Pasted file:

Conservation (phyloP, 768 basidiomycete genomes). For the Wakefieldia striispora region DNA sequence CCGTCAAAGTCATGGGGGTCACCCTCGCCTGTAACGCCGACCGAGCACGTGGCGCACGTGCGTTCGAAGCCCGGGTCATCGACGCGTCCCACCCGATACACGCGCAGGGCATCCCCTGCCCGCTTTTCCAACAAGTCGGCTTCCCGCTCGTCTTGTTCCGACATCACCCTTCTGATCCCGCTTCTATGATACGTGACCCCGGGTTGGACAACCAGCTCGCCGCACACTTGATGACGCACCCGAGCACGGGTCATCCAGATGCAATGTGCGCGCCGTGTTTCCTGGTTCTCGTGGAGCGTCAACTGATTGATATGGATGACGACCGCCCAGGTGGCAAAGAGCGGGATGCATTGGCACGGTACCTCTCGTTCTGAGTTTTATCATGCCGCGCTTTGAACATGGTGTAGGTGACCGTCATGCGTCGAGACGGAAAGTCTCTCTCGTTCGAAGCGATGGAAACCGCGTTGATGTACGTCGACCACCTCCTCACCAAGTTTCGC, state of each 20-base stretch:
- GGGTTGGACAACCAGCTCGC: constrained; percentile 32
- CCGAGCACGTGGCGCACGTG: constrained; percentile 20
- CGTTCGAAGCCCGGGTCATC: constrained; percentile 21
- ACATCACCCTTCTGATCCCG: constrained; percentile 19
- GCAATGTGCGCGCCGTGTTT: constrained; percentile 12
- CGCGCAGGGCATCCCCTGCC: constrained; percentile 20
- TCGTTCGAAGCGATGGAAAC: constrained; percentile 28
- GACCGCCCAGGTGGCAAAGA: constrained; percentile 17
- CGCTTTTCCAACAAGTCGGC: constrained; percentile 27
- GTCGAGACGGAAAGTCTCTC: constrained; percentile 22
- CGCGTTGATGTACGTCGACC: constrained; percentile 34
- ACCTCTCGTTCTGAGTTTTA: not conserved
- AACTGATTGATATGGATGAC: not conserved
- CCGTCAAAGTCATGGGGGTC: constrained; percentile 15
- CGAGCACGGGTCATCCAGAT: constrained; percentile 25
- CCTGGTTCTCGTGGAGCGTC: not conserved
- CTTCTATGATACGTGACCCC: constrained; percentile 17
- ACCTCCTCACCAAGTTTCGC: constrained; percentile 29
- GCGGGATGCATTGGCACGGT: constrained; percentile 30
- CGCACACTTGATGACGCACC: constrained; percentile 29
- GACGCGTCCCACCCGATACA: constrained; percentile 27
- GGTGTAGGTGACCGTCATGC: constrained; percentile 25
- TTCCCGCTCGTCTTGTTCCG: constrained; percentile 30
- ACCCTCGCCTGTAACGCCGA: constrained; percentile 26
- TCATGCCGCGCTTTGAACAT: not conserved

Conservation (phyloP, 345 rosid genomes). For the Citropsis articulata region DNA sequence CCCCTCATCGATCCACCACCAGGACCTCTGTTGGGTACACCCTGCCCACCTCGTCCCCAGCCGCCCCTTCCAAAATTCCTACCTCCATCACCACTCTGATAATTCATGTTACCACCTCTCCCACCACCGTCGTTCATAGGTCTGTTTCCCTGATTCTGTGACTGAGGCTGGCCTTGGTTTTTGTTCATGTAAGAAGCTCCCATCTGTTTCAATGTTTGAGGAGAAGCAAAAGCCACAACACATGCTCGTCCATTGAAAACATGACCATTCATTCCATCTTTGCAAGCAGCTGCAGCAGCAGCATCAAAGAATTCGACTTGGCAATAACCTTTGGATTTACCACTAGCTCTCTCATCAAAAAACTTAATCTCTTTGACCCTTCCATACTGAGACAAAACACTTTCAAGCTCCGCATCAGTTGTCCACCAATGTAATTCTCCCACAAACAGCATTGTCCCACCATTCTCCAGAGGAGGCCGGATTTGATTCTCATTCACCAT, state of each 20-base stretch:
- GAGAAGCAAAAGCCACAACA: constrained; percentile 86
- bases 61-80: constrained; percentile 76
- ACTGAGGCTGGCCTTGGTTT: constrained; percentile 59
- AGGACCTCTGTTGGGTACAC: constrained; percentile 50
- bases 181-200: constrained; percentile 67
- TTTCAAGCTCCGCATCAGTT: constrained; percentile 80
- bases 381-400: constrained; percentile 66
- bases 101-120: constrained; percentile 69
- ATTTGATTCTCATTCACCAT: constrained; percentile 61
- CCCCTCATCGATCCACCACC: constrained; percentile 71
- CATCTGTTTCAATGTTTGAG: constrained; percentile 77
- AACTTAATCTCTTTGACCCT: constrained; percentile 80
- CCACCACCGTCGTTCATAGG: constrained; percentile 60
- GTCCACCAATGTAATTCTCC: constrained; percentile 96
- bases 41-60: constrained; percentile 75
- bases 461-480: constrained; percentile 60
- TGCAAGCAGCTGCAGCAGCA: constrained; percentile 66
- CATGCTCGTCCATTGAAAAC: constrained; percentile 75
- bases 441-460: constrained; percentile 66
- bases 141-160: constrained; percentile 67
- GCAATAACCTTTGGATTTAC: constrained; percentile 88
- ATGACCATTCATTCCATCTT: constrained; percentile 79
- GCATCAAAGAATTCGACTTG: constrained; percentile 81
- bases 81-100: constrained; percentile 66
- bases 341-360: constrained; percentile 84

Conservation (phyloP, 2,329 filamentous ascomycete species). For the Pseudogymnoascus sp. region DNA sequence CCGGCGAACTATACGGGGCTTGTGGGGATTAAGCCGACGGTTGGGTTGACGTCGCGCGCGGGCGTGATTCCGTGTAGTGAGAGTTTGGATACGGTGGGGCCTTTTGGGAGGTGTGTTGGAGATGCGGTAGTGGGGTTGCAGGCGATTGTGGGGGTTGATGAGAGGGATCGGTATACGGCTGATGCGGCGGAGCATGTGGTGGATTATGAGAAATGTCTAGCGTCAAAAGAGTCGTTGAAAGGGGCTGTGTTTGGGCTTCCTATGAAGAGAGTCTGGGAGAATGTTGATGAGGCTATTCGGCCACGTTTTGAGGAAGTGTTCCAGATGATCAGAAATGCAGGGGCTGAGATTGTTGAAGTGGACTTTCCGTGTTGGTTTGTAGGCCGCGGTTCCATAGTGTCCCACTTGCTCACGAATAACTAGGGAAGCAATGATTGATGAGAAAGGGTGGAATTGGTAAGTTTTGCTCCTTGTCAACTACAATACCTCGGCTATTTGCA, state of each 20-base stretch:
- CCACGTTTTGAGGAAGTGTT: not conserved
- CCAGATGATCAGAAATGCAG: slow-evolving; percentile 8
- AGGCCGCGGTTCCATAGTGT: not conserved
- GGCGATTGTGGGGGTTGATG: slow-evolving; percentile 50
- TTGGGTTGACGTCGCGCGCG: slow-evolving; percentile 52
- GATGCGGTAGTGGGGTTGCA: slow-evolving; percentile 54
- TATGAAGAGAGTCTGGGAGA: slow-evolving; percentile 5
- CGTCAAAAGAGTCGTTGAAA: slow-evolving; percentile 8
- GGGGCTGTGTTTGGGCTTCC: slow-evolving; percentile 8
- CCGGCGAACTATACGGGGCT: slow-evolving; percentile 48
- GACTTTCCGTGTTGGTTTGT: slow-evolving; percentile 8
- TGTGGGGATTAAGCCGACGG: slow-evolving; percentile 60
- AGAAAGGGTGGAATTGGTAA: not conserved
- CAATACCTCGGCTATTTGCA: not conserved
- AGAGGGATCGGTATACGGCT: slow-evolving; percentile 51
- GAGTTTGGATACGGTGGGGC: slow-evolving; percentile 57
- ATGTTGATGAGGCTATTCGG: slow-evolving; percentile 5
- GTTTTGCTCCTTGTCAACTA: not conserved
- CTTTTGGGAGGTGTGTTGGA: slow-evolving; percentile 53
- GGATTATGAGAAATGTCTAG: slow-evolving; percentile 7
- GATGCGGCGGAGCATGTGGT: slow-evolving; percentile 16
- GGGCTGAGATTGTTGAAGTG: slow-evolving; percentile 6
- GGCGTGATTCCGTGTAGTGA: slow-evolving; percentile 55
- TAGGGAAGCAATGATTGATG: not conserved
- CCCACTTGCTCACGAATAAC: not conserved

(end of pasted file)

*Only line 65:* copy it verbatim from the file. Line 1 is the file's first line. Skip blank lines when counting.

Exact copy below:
- TGTGGGGATTAAGCCGACGG: slow-evolving; percentile 60